The safety of albuterol sulfate inhalation aerosol are in children 4 to 11 years of age is based on one 3-week clinical trial in 50 patients 4 to 11 years of age with asthma using the same formulation of albuterol as in albuterol sulfate inhalation aerosol are comparing doses of 180 mcg four times daily with placebo. The effectiveness of albuterol sulfate inhalation aerosol are in children 4 to 11 years of age is extrapolated from clinical trials in patients 12 years of age and older with asthma and exercise-induced bronchospasm, based on data from a single-dose study comparing the bronchodilatory effect of albuterol sulfate 90 mcg and 180 mcg with placebo in 55 patients with asthma and a 3-week clinical trial using the same formulation of albuterol as in albuterol sulfate inhalation aerosol are in 95 asthmatic children 4 to 11 years of age comparing a dose of 180 mcg albuterol four times daily with placebo [see CLINICAL STUDIES ( 14.1)].

    The safety and effectiveness of albuterol sulfate inhalation aerosol are in pediatric patients below the age of 4 years have not been established.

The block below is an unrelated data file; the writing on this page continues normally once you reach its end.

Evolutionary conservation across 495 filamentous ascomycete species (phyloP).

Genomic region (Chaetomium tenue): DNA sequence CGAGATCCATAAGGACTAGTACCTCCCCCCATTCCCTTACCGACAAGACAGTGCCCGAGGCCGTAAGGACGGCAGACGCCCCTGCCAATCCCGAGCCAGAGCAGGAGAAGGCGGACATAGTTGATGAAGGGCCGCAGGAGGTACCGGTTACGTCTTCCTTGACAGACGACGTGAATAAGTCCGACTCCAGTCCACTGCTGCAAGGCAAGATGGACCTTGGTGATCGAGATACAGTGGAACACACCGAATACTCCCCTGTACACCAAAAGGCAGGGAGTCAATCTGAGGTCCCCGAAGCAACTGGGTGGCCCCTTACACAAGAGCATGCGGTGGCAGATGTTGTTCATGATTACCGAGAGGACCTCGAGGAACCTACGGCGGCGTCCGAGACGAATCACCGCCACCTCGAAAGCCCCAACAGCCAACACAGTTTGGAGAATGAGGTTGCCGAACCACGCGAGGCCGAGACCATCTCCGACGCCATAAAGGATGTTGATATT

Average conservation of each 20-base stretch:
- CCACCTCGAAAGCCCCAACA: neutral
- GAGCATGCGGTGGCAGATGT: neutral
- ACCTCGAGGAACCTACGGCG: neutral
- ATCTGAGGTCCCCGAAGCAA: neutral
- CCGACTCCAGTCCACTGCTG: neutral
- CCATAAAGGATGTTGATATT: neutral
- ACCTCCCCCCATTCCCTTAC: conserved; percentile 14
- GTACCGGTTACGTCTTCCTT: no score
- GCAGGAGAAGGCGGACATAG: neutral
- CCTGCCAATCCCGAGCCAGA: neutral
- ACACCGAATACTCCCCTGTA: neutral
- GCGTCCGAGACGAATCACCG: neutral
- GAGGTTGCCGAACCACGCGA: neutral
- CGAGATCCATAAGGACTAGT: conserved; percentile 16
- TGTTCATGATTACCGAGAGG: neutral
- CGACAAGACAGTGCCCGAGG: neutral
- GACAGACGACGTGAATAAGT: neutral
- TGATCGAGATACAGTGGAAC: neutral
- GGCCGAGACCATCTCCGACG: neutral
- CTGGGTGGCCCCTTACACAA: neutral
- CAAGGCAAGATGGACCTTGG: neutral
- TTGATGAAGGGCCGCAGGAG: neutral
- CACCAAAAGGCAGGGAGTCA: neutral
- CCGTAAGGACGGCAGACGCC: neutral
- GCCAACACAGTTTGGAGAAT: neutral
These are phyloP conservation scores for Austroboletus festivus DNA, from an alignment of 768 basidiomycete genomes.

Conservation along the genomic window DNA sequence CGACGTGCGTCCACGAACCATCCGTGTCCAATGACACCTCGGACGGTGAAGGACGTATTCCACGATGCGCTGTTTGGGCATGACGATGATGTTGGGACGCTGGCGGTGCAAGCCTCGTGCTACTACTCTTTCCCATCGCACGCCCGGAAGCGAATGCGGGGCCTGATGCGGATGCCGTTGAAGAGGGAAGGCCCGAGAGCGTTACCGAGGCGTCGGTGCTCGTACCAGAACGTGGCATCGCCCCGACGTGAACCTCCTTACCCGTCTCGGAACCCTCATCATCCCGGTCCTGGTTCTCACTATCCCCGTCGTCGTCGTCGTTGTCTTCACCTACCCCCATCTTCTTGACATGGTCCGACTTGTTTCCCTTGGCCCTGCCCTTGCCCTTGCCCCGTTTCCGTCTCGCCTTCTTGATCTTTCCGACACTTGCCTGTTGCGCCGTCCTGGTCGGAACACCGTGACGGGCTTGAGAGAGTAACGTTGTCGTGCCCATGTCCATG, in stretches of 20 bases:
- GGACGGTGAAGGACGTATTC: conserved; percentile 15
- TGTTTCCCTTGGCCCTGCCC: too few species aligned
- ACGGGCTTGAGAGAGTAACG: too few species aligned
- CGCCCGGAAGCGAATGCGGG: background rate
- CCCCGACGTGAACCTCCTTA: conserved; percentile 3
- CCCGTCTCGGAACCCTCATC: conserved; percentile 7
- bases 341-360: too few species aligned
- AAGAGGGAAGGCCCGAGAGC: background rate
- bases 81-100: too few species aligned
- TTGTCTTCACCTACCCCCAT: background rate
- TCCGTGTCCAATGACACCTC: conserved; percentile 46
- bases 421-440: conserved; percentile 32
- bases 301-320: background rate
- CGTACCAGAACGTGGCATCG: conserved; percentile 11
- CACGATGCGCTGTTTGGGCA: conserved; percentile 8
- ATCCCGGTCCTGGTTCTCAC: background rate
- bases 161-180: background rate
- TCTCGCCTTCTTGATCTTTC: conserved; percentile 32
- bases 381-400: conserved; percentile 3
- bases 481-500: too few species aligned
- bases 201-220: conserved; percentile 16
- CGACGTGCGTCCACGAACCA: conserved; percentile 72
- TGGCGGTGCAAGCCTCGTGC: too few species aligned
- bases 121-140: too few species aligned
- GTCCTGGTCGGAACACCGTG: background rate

8.5 Geriatric Use

    Clinical studies of albuterol sulfate inhalation aerosol did not include sufficient numbers of patients aged 65 and over to determine whether they respond differently from younger patients. Other reported clinical experience has not identified differences in responses between elderly and younger patients. In general, dose selection for an elderly patient should be cautious, usually starting at the low end of the dosing range, reflecting the greater frequency of decreased hepatic, renal, or cardiac function, and of concomitant disease or other drug therapy [see WARNINGS AND PRECAUTIONS ( 5.4, 5.7)] .

    All beta 2-adrenergic agonists, including albuterol, are known to be substantially excreted by the kidney, and the risk of toxic reactions may be greater in patients with impaired renal function. Because elderly patients are more likely to have decreased renal function, care should be taken in dose selection, and it may be useful to monitor renal function.